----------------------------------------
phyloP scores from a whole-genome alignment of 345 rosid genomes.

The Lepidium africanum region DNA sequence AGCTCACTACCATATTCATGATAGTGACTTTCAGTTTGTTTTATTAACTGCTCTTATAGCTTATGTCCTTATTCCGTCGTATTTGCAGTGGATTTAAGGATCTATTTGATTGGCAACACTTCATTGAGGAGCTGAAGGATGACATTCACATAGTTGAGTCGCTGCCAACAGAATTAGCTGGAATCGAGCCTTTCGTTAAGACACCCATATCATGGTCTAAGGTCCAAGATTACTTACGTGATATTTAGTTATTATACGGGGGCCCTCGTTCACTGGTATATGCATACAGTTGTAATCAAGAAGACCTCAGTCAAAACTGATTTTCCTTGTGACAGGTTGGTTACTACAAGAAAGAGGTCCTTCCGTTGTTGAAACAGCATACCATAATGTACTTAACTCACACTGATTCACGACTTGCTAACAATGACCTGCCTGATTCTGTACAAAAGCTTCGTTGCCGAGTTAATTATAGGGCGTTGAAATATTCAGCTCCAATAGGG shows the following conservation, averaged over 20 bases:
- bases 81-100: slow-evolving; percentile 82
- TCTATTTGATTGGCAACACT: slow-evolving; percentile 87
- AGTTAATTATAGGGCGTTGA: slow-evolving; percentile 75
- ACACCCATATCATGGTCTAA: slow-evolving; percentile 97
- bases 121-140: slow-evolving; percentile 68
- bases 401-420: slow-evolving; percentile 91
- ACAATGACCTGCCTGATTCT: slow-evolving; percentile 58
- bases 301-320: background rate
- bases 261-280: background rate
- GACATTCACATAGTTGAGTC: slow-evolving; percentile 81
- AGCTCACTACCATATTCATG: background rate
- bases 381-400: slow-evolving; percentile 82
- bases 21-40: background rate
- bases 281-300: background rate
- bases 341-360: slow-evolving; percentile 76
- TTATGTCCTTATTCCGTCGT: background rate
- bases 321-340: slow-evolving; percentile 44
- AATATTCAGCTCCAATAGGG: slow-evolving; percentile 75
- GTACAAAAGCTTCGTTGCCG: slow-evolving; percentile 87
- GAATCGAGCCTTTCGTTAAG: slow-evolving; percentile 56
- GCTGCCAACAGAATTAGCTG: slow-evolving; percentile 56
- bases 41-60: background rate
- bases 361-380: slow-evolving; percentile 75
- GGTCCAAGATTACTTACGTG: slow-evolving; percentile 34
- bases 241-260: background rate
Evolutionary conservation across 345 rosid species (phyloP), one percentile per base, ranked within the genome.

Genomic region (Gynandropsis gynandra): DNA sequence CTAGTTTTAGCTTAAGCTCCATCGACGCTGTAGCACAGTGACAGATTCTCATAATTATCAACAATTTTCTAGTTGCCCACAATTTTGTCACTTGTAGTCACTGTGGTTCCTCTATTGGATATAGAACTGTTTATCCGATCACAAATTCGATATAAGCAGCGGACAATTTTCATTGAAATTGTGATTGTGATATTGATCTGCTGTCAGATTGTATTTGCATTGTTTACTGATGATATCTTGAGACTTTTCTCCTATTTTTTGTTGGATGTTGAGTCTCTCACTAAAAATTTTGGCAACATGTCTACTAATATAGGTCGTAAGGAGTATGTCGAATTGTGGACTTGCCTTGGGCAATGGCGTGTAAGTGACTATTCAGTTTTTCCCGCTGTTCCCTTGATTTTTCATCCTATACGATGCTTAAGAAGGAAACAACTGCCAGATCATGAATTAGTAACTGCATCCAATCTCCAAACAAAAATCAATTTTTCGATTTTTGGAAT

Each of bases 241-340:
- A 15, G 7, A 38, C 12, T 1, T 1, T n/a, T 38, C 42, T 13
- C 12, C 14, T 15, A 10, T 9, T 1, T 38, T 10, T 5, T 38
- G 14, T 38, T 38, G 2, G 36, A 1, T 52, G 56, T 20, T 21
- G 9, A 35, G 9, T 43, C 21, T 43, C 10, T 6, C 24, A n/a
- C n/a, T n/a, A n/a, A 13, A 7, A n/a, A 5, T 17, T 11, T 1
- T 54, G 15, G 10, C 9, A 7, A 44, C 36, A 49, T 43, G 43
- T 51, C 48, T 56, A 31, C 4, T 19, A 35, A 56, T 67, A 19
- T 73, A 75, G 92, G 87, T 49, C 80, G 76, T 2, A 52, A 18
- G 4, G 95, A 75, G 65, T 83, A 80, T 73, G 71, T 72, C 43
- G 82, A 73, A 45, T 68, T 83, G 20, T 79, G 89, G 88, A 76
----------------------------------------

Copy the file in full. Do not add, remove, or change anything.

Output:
phyloP scores from a whole-genome alignment of 345 rosid genomes.

The Lepidium africanum region DNA sequence AGCTCACTACCATATTCATGATAGTGACTTTCAGTTTGTTTTATTAACTGCTCTTATAGCTTATGTCCTTATTCCGTCGTATTTGCAGTGGATTTAAGGATCTATTTGATTGGCAACACTTCATTGAGGAGCTGAAGGATGACATTCACATAGTTGAGTCGCTGCCAACAGAATTAGCTGGAATCGAGCCTTTCGTTAAGACACCCATATCATGGTCTAAGGTCCAAGATTACTTACGTGATATTTAGTTATTATACGGGGGCCCTCGTTCACTGGTATATGCATACAGTTGTAATCAAGAAGACCTCAGTCAAAACTGATTTTCCTTGTGACAGGTTGGTTACTACAAGAAAGAGGTCCTTCCGTTGTTGAAACAGCATACCATAATGTACTTAACTCACACTGATTCACGACTTGCTAACAATGACCTGCCTGATTCTGTACAAAAGCTTCGTTGCCGAGTTAATTATAGGGCGTTGAAATATTCAGCTCCAATAGGG shows the following conservation, averaged over 20 bases:
- bases 81-100: slow-evolving; percentile 82
- TCTATTTGATTGGCAACACT: slow-evolving; percentile 87
- AGTTAATTATAGGGCGTTGA: slow-evolving; percentile 75
- ACACCCATATCATGGTCTAA: slow-evolving; percentile 97
- bases 121-140: slow-evolving; percentile 68
- bases 401-420: slow-evolving; percentile 91
- ACAATGACCTGCCTGATTCT: slow-evolving; percentile 58
- bases 301-320: background rate
- bases 261-280: background rate
- GACATTCACATAGTTGAGTC: slow-evolving; percentile 81
- AGCTCACTACCATATTCATG: background rate
- bases 381-400: slow-evolving; percentile 82
- bases 21-40: background rate
- bases 281-300: background rate
- bases 341-360: slow-evolving; percentile 76
- TTATGTCCTTATTCCGTCGT: background rate
- bases 321-340: slow-evolving; percentile 44
- AATATTCAGCTCCAATAGGG: slow-evolving; percentile 75
- GTACAAAAGCTTCGTTGCCG: slow-evolving; percentile 87
- GAATCGAGCCTTTCGTTAAG: slow-evolving; percentile 56
- GCTGCCAACAGAATTAGCTG: slow-evolving; percentile 56
- bases 41-60: background rate
- bases 361-380: slow-evolving; percentile 75
- GGTCCAAGATTACTTACGTG: slow-evolving; percentile 34
- bases 241-260: background rate
Evolutionary conservation across 345 rosid species (phyloP), one percentile per base, ranked within the genome.

Genomic region (Gynandropsis gynandra): DNA sequence CTAGTTTTAGCTTAAGCTCCATCGACGCTGTAGCACAGTGACAGATTCTCATAATTATCAACAATTTTCTAGTTGCCCACAATTTTGTCACTTGTAGTCACTGTGGTTCCTCTATTGGATATAGAACTGTTTATCCGATCACAAATTCGATATAAGCAGCGGACAATTTTCATTGAAATTGTGATTGTGATATTGATCTGCTGTCAGATTGTATTTGCATTGTTTACTGATGATATCTTGAGACTTTTCTCCTATTTTTTGTTGGATGTTGAGTCTCTCACTAAAAATTTTGGCAACATGTCTACTAATATAGGTCGTAAGGAGTATGTCGAATTGTGGACTTGCCTTGGGCAATGGCGTGTAAGTGACTATTCAGTTTTTCCCGCTGTTCCCTTGATTTTTCATCCTATACGATGCTTAAGAAGGAAACAACTGCCAGATCATGAATTAGTAACTGCATCCAATCTCCAAACAAAAATCAATTTTTCGATTTTTGGAAT

Each of bases 241-340:
- A 15, G 7, A 38, C 12, T 1, T 1, T n/a, T 38, C 42, T 13
- C 12, C 14, T 15, A 10, T 9, T 1, T 38, T 10, T 5, T 38
- G 14, T 38, T 38, G 2, G 36, A 1, T 52, G 56, T 20, T 21
- G 9, A 35, G 9, T 43, C 21, T 43, C 10, T 6, C 24, A n/a
- C n/a, T n/a, A n/a, A 13, A 7, A n/a, A 5, T 17, T 11, T 1
- T 54, G 15, G 10, C 9, A 7, A 44, C 36, A 49, T 43, G 43
- T 51, C 48, T 56, A 31, C 4, T 19, A 35, A 56, T 67, A 19
- T 73, A 75, G 92, G 87, T 49, C 80, G 76, T 2, A 52, A 18
- G 4, G 95, A 75, G 65, T 83, A 80, T 73, G 71, T 72, C 43
- G 82, A 73, A 45, T 68, T 83, G 20, T 79, G 89, G 88, A 76